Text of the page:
lrn = radioactive transition rate constant for chain member n (d-1).
The first term on the right side of Equation (B.1) represents
physical transfers of chain member c out of the medium. The rate constant,
Lc, is the sum of all physical transfer rate constants from
the media (for chain member c). The second term represents loss by radioactive
transitions of the radionuclide of chain member c to progeny radionuclides
in other boxes. The last term represents production of the chain member
c from all precursor radionuclides.
The general solution can be summarized by the following four equations.
The previous discussion and equations describe quantities
of radionuclides expressed in units of atoms. Equations (B.2) through (B.5)
can be easily converted to units of activity, such as Bq or Ci, using the
general relationship between atom and activity units:
Qc(t) = activity of chain member c at time t (activity units)
k = constant of proportionality between activity units and atoms (activity?time/atom)
lrc = radioactive-transition rate constant (inverse time)
and Ac(t) is as previously defined. When activity is expressed
in Bq and time in seconds, the constant equals 1.
Substituting the expression in Equation (B.6) into
Equations (B.2) through (B.5), with the terms slightly simplified, results
in the following general solution with quantities expressed in activity
The forms of Equations (B.7) through (B.10) suggest
some limitations on definition of numerical values for rate constants.
First, all boxes must represent a radioactive material, because the radioactive-transition
rate constant appears in the denominator of Equations (B.8) and (B.10).
Stable elements at the end of a decay chain can be simulated as a material
with a long but finite radioactive half-life. This limitation does not
apply to the general solution expressed in atom units, Equations (B.2)
through (B.5), although a stable progeny will effectively terminate a radioactive
decay chain, because the rate constant for a stable isotope is zero. Another
limitation is that the effective rate constant for any two boxes, lec
and len, must not be equal, because
their difference appears in the denominator of Equations (B.4) and (B.9).
This limitation applies only to pairs of chain members that have radioactive
transfers from one to the other.
Use of the general solution given here requires definition
of all rate constants and branching fractions. Data on radionuclide half-lives,
decay chains, and fractional branching within chains has been published
by Lederer and Shirley (1978) and the International Commission on Radiological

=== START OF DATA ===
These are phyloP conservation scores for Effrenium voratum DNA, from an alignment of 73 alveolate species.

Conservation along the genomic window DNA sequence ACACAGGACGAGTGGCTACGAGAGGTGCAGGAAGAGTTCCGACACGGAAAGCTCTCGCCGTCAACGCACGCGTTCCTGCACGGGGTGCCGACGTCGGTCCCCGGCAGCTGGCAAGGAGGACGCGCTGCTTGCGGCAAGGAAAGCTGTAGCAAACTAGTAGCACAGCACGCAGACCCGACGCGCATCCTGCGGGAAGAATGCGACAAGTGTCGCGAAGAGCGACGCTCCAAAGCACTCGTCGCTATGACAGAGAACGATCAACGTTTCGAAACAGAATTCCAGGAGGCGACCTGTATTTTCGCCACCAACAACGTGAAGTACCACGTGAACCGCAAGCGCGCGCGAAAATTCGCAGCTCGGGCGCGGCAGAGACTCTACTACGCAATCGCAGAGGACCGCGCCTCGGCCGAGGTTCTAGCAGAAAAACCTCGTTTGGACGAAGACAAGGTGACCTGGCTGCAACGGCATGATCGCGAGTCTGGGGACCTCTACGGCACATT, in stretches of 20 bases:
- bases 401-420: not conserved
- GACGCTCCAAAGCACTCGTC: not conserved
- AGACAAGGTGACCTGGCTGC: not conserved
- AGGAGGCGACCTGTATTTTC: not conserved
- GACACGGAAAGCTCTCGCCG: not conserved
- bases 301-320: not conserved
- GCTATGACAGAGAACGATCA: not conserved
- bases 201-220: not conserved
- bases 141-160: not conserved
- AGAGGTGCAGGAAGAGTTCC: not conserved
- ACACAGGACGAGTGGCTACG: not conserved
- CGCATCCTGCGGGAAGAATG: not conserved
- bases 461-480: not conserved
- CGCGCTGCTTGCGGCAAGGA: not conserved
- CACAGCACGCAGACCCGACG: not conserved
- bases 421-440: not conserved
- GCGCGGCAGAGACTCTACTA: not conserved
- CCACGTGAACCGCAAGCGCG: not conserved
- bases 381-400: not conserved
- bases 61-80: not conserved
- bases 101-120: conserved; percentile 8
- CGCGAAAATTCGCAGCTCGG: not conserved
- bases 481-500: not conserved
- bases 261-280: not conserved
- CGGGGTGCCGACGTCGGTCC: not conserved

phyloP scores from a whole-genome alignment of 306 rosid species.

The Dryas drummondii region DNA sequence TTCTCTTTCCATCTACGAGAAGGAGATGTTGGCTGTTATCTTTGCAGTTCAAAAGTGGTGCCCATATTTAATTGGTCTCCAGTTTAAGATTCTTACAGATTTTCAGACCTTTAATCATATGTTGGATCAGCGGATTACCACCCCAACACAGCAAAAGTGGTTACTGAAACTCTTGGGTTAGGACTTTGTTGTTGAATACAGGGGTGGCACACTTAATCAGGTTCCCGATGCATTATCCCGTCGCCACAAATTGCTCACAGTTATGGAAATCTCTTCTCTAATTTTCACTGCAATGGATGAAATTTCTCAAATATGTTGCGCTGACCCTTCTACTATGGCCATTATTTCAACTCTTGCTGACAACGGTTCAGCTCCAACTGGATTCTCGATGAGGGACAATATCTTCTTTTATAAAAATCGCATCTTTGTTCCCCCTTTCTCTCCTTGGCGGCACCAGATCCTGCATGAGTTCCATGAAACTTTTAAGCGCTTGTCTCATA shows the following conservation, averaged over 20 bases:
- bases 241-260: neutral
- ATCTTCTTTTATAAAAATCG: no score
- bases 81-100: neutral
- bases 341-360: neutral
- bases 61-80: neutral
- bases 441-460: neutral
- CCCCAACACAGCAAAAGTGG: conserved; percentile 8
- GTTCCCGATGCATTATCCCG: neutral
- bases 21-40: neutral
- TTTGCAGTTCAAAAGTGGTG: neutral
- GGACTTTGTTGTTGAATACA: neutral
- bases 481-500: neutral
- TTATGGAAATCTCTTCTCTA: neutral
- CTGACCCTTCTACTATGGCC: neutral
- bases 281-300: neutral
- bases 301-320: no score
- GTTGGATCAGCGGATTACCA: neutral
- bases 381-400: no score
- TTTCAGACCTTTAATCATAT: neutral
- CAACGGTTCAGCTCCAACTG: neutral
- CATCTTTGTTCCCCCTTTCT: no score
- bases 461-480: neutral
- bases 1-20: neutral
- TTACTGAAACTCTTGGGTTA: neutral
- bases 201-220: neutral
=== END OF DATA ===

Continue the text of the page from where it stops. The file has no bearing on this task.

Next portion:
Protection in ICRP Publication 38 (ICRP 1983).
Extension to Time-Integration
The discussions and equations to this point have
centered on evaluation of the quantity of radionuclides present as a function
of time. The general solution can be extended easily to provide the time
integral of the quantity present during a time period. This extension is
demonstrated by observing that the general solution includes the time variable,
t, only in the exponential term of Equations (B.2) and (B.7). Obtaining
the time-integral expression involves simply integrating the exponential
expression and evaluating the integral from time zero to the desired time.
The following sequence applied to Equation (B.7) illustrates these steps:
The general solution for the time integral now uses the following formula
with Equations (B.8), (B.9), and (B.10):
Extension to Deposition at a Constant Rate
Another extension of the general solution applies
to deposition of radionuclides to a medium and accumulation during a time
period. The extension assumes that there are initially no radionuclides
in the medium. The differential equation for chain member c, is based on
Equation (B.1), with an added term representing the constant rate of deposition
of chain member c to the medium, Rc.
where Rc = constant deposition rate of chain member c to the medium (atoms/d)
and other terms are as previously defined. The general solution to this problem is written as follows, with quantities expressed in activity units:
where Dc is the constant deposition rate of chain member
c expressed in terms of activity (pCi/d), and other terms are as previously
This solution is identical to that for the time-integral
problem except for substitution of Dc for Qc(0),
and the integral of the exponential for the exponential as illustrated
in Equations (B.11) and (B.12).
Extension to Deposition with Time-Integral
The equations for deposition at a constant rate with
accumulation can be integrated to give the time integral of the quantities
in each box during a time period. This integration, similar to that described
in Equation (B.11), works as follows:
The general solution to the time integral of deposition
at a constant rate with accumulation uses Equation (B.19) [in place of
Equation (B.14)], and Equations (B.15), (B.16), and (B.17). These equations
can be put in terms of atom units by using Equation (B.6), as illustrated